I ended up not pursuing the scoring-maze-configurations approach further. Instead, I used the idea that if two robots are on the same square, I could move them to entrance simultaneously. Using BFS, I moved the farthest robot away from the entrance closer to its closest neighbor. My algorithm repeated this until all the robots were in the same square, then moved them all to the entrance at the same time.

Occasionally, the robots would get stuck in a loop. For example, the sequence “UU” and “DD” would repeat over and over again without any change. To prevent this, I added a (kind of cursed) line to detect any repetition and make a different move:

if counter > 3 and ((maybe_path == total[counter - 2] and total[counter - 1] == total[counter - 3]) or total[counter - 1] == maybe_path):
next_path = reverse(shortestpath[farthest_rob][farthest_rob])[:6]


Changing what next_path was actually helped improve some of the outputted answers (taking a slice of length 8 of the shortest path to the entrance instead of length 6, for example). I had no idea how to predict what actually would have worked best for each task, so I just played around with different options until I got a better answer.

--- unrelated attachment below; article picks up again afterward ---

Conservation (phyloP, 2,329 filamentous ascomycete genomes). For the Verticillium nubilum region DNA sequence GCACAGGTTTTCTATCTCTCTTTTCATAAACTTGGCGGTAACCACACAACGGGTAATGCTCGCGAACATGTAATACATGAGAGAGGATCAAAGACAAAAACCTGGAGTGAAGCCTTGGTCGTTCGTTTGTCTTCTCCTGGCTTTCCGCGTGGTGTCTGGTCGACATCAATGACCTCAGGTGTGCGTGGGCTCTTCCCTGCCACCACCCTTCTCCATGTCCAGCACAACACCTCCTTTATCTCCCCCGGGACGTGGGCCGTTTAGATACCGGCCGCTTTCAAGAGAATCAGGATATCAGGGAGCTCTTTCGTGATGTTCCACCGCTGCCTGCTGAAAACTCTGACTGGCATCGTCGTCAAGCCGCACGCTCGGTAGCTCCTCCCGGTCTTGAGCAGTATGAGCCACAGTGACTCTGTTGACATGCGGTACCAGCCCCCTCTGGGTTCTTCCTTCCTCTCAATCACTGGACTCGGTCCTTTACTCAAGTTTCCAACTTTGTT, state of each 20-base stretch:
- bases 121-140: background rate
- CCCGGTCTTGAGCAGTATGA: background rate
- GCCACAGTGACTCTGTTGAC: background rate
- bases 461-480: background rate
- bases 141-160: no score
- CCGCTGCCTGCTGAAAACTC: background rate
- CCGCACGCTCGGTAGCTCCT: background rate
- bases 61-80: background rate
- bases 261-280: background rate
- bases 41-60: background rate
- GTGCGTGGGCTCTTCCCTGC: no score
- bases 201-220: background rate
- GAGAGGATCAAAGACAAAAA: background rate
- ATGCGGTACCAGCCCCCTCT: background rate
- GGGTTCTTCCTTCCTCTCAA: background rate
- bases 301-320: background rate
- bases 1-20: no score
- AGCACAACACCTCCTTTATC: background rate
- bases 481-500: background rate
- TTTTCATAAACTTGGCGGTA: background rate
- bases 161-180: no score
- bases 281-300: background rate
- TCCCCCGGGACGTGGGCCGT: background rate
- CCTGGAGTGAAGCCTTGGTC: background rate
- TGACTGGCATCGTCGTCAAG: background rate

This approach worked remarkably well. Most notably, we got a path of length 13839 on Task 5, which was really efficient.

# Final Thoughts

Overall, I really enjoyed the competition! I thought that the unique nature of the optimization round opened lots of possibilities for exploration that more typical competitive programming problems (ones where you just have to pass test cases) lack. The week-long contest window was very helpful for making more progress and diving deeper into the problems (though it did start to get stressful near the end, as I started to run out of ideas to maintain our team’s placing in the leaderboard lol).

I would love to see the CMIMC organizers find a way to keep the longer contest window in the future, while also having an in-person or onsite event. I think there’s something special about in-person events, with everyone together in the same place, that virtual events can’t capture. One possibility would be to emulate the “Power Round” of some math competitions, where teams work on the problems for a week before the competition, then travel to the contest site for an in-person event.

I am graduating from high school this year, so this was unfortunately both my first and last time participating in the CMIMC Programming Contest. I hope that my school continues to participate, however, and I look forward to following how the competition continues to grow and evolve in the future!